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Solemn procession held for Boston police Officer Jose Fontanez, who died from coronavirus

Boston Police officers lined Washington Street in front of the JP E-13 police station as a procession of Boston Police vehicles escorted the hearse with the body of Boston Police officer Jose V. Fontanez who died from the coronavirus.
Boston Police officers lined Washington Street in front of the JP E-13 police station as a procession of Boston Police vehicles escorted the hearse with the body of Boston Police officer Jose V. Fontanez who died from the coronavirus.John Tlumacki/Globe Staff

A procession Thursday for Boston police Officer Jose V. Fontanez, a 29-year veteran of the force who died this week from COVID-19, carried the decorated officer, father, and grandfather from Boston Medical Center to a funeral home in Jamaica Plain, the neighborhood he patrolled for decades.

Under normal circumstances, police said in a statement, officers would have gathered in tight lines to salute Fontanez on Albany Street near the hospital, where he died Tuesday. But due to social distancing requirements of the pandemic, officers paid their respects by spacing “accordingly with their blue lights activated" along the route to offer a salute, the statement said.

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Fontanez’s body was escorted from the campus of Boston Medical Center around noon, passing by his district station and concluding at the Mann and Rodgers Funeral Home.

Boston Police officers lined Washington Street.
Boston Police officers lined Washington Street.John Tlumacki/Globe Staff

Police said the procession traveled down Albany Street, taking a right onto Melnea Cass Boulevard. From there it turned right onto Tremont Street, passing by police headquarters on Ruggles Street. Then, police said, the procession continued onto Columbus Avenue and turned right onto Washington Street.

Boston Police Officer Jose V. Fontanez, who died from complications due to COVID-19.
Boston Police Officer Jose V. Fontanez, who died from complications due to COVID-19.BOSTON POLICE DEPARTMENT

“Let me tell you, folks, this was a great man,” Boston Police Commissioner William Gross said at a news conference outside City Hall on Tuesday. “Loved this city. Loved his family. And loved his family in blue and served them well." Gross thanked nurses and doctors at Boston Medical Center “for taking care of our brother.”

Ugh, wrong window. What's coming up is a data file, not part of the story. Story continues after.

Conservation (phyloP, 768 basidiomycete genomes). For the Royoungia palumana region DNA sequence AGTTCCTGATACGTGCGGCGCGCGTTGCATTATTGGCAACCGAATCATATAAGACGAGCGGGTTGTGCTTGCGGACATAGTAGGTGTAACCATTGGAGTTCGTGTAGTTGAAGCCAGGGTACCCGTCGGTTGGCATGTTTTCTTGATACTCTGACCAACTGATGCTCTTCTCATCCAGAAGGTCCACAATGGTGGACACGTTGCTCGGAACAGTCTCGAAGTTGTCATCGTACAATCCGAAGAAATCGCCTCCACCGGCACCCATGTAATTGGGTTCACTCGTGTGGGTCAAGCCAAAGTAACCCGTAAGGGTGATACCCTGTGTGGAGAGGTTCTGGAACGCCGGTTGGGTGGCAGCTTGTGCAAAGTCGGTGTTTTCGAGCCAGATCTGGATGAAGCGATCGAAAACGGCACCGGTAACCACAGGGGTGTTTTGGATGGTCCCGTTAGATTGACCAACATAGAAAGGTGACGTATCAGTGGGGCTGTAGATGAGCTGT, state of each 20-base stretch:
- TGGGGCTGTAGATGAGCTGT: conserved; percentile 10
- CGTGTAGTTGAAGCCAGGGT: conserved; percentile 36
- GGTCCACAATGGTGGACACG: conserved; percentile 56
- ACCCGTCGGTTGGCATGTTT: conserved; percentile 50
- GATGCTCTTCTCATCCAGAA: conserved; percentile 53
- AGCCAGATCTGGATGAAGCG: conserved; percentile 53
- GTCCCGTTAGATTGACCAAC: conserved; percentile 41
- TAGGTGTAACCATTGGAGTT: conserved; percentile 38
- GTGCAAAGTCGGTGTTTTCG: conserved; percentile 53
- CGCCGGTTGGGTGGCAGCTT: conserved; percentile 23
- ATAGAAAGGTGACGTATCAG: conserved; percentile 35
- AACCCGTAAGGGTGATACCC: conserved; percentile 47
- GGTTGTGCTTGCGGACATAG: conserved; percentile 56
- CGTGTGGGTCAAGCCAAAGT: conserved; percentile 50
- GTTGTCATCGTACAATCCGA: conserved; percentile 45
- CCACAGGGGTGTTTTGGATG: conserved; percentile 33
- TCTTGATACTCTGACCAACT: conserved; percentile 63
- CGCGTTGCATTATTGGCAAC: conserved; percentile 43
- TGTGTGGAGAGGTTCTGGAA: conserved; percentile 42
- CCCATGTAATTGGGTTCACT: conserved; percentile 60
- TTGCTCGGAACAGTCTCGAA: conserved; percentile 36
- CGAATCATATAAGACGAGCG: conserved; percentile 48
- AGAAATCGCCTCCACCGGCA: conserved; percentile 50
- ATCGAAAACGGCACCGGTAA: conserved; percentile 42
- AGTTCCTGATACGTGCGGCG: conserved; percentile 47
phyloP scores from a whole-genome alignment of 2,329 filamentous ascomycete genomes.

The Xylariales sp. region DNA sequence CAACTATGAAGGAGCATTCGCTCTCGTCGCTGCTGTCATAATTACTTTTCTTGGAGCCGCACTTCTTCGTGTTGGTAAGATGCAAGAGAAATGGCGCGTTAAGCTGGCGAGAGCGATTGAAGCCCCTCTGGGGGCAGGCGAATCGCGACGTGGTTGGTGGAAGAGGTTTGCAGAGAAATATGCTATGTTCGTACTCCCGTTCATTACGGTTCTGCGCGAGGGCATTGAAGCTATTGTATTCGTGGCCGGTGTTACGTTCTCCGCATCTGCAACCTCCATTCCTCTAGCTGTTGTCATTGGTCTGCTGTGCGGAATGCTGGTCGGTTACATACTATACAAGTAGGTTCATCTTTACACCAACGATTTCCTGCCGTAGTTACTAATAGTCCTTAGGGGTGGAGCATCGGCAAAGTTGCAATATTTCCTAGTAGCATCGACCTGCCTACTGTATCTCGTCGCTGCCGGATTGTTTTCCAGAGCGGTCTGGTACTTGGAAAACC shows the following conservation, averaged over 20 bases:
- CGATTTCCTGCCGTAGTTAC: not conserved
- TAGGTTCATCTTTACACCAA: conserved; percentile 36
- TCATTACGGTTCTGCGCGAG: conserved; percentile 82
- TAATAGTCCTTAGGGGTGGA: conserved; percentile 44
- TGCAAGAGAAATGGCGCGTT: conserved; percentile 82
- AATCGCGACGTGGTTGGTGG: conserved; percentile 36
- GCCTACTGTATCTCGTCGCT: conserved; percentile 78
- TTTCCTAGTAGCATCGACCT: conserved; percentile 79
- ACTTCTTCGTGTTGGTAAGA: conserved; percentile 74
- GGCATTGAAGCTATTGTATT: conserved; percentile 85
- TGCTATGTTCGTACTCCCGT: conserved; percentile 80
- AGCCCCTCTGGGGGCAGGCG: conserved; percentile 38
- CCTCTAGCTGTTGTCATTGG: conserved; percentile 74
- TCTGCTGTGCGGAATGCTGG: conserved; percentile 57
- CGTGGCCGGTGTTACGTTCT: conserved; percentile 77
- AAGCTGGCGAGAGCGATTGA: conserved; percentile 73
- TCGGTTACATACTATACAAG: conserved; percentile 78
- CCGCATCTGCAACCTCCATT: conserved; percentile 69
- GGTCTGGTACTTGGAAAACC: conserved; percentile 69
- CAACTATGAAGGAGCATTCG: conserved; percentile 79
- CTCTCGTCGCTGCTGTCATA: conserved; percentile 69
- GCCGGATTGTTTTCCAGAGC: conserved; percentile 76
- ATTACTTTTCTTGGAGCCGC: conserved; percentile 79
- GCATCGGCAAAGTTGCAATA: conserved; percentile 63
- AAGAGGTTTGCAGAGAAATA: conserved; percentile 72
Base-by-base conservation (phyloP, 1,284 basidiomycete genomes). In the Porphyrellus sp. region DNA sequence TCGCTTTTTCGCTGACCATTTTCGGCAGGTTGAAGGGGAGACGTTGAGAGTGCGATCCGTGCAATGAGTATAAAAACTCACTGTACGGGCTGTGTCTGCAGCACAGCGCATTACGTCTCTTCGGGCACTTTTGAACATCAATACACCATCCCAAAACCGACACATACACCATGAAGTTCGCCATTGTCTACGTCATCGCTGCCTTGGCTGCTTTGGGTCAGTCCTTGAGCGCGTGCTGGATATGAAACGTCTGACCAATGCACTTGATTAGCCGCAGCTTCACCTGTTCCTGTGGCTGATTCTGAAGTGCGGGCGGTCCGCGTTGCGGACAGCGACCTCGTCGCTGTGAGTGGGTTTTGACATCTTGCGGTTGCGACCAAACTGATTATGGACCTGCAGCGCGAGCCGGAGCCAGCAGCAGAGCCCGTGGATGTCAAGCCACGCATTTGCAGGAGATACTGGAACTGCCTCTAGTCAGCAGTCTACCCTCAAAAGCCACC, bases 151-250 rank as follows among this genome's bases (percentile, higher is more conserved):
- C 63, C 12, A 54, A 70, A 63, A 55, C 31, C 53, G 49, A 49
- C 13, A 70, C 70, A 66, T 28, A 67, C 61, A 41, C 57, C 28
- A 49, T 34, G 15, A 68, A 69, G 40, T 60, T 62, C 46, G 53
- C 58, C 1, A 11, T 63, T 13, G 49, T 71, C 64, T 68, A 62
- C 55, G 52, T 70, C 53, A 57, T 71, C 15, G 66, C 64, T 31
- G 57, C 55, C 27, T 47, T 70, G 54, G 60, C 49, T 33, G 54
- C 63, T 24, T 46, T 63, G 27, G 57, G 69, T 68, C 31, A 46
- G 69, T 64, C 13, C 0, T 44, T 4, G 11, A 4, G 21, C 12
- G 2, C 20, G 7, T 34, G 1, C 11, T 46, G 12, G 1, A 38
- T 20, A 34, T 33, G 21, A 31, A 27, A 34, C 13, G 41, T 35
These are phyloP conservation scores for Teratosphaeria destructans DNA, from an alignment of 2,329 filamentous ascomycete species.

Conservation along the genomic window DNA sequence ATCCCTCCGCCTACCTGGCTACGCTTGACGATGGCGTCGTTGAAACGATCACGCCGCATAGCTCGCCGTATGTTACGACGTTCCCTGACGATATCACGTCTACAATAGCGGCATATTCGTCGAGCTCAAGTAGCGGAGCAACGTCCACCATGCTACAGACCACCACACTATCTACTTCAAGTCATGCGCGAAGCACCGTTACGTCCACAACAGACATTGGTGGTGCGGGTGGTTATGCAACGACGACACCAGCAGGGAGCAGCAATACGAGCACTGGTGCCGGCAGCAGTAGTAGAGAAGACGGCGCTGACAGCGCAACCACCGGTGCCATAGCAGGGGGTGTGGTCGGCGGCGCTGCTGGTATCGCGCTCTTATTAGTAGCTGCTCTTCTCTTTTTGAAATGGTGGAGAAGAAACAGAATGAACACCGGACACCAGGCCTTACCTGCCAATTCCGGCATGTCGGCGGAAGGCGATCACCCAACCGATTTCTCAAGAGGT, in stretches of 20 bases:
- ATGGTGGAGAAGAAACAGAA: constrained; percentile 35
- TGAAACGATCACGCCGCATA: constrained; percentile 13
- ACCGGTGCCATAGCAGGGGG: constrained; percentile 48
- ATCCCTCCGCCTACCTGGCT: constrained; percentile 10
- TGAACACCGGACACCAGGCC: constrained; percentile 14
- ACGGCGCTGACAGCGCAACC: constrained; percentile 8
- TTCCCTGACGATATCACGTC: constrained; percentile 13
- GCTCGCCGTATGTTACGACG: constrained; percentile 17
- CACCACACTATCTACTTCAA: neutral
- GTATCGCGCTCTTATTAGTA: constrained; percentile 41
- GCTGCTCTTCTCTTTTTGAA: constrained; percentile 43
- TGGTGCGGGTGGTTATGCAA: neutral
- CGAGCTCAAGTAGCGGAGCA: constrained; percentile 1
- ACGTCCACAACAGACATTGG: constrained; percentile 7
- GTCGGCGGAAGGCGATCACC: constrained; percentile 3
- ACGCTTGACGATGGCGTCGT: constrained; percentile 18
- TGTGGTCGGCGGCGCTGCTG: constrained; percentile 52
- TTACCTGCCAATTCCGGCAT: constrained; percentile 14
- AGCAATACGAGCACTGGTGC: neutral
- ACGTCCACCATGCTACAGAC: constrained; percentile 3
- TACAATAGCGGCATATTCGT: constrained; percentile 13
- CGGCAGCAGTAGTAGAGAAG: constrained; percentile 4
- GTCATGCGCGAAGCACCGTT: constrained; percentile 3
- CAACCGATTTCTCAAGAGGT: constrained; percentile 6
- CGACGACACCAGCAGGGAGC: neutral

Fontanez, who was 53 when he died, received several commendations over the course of his service, Gross said.

“We lost a hero today to this virus," Mayor Martin J. Walsh said Tuesday. "We honor him and remember him as a hero, because as a police officer he served our community and stood in harm’s way to protect us. He made the ultimate sacrifice.”

Governor Charlie Baker also expressed his condolences Tuesday and said the pandemic has highlighted the difficulties of working in law enforcement.

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Boston Police officers, including an off-duty officer and his son lined Washington Street in front of the JP E-13 police station.
Boston Police officers, including an off-duty officer and his son lined Washington Street in front of the JP E-13 police station.John Tlumacki/Globe Staff

“They open doors every day where they have no idea what’s going to be on the other side,” Baker said.

A Boston native, Fontanez and his wife, Kegi Selena Fontanez, were parents to Charis, 35; Keaton, 24; and 19-year-old twins Ethan and Kerstin; and grandparents to Charis’s 1-year-old daughter, according to Keaton and Ethan Fontanez.

“He was a great dad — supported me throughout my whole life, even when I didn’t support myself,” Keaton said by phone from Florida on Tuesday afternoon. “He was a great police officer, and everyone around him loved him. When he retired, he wanted to buy a house down in Puerto Rico," where his mother was born.

Jose Fontanez loved taking his children to visit the island, where his mother had grown up before coming to Boston, Ethan Fontanez said.

Fontanez had traveled to Florida in December to watch Keaton graduate from the University of Tampa, Keaton said, a trip that meant a great deal to both because of the son’s hard work studying criminology — a subject close to the veteran officer’s heart.

“He would always tell me, ‘If you’re going to do this, you have to do it right, and for the right reasons.’ Maybe someday I can follow in his footsteps,” Keaton Fontanez said.


Travis Andersen can be reached at travis.andersen@globe.com. Follow him on Twitter @TAGlobe. Gal Tziperman Lotan can be reached at gal.lotan@globe.com or at 617-929-2043.